“I have also chosen CF Miton Multi-Cap Income fund, run by Gervais Williams. Williams favours smaller companies that are on cheaper valuations and less exposed to global economic headwinds. To refine his search for good stocks Williams adopts a ‘traffic light’ approach that weeds out companies that don’t meet strict balance sheet, earnings and growth criteria.

“GCP Infrastructure Investments trust, my third choice, offers a steady income stream and a yield of 6.55 per cent from a combination of solar, wind and biomass operations as well as projects financed by the private finance initiative.

“Finally, I have gone for Aviva’s Multi-Strategy Target Income fund. It aims to provide investors with a regular monthly income in all market conditions, as well as offering a degree of capital protection.”

Anna Sofat, of Addidi

“My Isa is invested in a portfolio run by my company. We have two basic portfolios — a risk portfolio and a defensive portfolio – and investors decide what combination of the two they want. At the moment I am going for 60 per cent in the risk portfolio and 40 per cent in the defensive portfolio. The risk portfolio is divided into four parts: UK equities, the developed world, emerging markets and property. The defensive portfolio is divided into three, roughly equal, parts with a third in index-linked gilts, a third in short-dated gilts and a third in corporate bonds.”

Andy Nevett, of Freedom Financial Planning

“I use a mathematically-driven process to identify the outperforming funds that I should buy and the underperforming ones I should sell. The process involves a number of different criteria, including past performance, relative risk and the rating awarded by a fund research company.

“At the moment the system is telling me to buy Old Mutual North American Equity, Axa Framlington UK Mid-Cap and Wise Investments Evenlode Income.”

Rachel Winter, of Killik & Co

“I’m looking to get on to the housing ladder this year so I’ve taken advantage of the new Help to Buy Isa, which launched in December. You can put in £200 a month plus an extra £1,000 in month one. If I buy a property, the government will give me an extra 25 per cent, or £500. Surely a no-brainer for first-time buyers.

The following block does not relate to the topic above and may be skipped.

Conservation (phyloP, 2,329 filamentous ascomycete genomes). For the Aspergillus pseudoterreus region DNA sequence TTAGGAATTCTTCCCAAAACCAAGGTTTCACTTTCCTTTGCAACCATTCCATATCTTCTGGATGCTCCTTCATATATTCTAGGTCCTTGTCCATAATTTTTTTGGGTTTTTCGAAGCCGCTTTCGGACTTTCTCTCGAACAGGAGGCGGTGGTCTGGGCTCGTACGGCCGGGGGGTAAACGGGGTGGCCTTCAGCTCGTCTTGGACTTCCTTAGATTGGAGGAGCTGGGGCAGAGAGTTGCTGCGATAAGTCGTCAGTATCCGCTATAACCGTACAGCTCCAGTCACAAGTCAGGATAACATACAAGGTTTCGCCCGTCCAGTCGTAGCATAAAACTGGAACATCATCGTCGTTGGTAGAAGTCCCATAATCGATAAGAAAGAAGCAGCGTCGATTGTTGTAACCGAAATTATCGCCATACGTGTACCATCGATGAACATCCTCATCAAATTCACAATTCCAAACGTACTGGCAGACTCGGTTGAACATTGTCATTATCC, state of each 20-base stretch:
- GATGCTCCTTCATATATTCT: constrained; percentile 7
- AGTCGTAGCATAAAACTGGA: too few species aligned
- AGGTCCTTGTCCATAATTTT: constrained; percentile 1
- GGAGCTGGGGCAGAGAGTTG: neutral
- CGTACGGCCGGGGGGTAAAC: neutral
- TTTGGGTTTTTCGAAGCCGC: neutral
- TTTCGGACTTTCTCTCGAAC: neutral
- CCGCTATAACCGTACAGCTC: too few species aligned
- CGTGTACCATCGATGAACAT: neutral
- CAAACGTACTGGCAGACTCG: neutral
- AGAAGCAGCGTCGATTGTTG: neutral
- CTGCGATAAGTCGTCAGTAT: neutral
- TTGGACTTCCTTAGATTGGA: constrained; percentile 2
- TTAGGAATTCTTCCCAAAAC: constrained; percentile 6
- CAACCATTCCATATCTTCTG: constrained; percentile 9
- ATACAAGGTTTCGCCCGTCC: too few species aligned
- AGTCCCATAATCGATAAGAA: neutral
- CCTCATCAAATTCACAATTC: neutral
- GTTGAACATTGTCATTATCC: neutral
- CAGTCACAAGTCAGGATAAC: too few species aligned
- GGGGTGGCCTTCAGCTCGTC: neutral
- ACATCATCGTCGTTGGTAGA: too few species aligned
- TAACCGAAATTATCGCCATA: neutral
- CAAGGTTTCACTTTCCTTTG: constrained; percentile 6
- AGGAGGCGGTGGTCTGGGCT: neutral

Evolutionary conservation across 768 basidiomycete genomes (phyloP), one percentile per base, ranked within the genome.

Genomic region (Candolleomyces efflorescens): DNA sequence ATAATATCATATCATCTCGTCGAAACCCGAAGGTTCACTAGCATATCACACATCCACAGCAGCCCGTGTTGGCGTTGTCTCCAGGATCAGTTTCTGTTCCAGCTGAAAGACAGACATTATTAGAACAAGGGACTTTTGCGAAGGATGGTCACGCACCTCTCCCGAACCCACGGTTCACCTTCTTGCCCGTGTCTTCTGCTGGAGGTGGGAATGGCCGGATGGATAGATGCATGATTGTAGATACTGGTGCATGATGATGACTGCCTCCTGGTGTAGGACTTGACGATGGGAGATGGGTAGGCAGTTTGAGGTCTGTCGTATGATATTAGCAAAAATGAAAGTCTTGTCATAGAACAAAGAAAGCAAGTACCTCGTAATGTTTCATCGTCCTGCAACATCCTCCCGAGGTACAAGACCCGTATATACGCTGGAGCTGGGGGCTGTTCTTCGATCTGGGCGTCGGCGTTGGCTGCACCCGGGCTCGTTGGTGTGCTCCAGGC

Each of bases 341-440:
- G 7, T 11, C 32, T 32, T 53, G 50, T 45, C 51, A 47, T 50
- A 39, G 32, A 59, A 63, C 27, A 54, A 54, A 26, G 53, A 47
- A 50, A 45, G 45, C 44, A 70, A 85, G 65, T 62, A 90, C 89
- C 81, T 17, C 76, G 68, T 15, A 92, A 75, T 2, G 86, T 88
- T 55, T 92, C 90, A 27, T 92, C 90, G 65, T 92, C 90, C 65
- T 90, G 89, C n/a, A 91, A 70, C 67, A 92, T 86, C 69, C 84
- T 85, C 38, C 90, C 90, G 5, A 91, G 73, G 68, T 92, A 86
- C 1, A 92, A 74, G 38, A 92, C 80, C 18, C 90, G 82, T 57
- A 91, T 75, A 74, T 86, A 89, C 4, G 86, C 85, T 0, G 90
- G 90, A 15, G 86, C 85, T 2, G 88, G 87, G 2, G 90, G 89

“I’ve used the rest of my allowance to top-up my stocks and shares Isa. I tend to put my highest-yielding investments in my Isa because this allows me to maximise my tax saving. This year I’ve bought Royal Dutch Shell, HSBC and Taylor Wimpey. All of these have dividends of more than 6 per cent, so I’ll be saving a lot of income tax by holding them in my Isa.”

Isas — the rules

● This tax year you can invest up to £15,240 into an Isa.

● The annual allowance is per individual, so a couple can invest £30,480 into Isas each year.

● You can hold the full amount in either stocks and shares, or cash, or you can split your money between the two, provided you do not exceed the overall allowance of £15,240.

● You can transfer money from stocks and shares Isas into a cash Isa, and vice versa.

● Your money builds up free of income tax and capital gains tax and there is no tax to pay when you eventually withdraw your money.

● The money awaiting investment in a stocks and shares Isa can earn interest without having a 20 per cent charge slapped on it, as used to happen before the Isa rules changed in 2014.

● Isa investors can pass on their accounts to spouses or civil partners, and these beneficiaries can continue to run the Isas without any loss of tax benefits.

● A bonus is that you don’t have to declare your Isa investments on your tax return.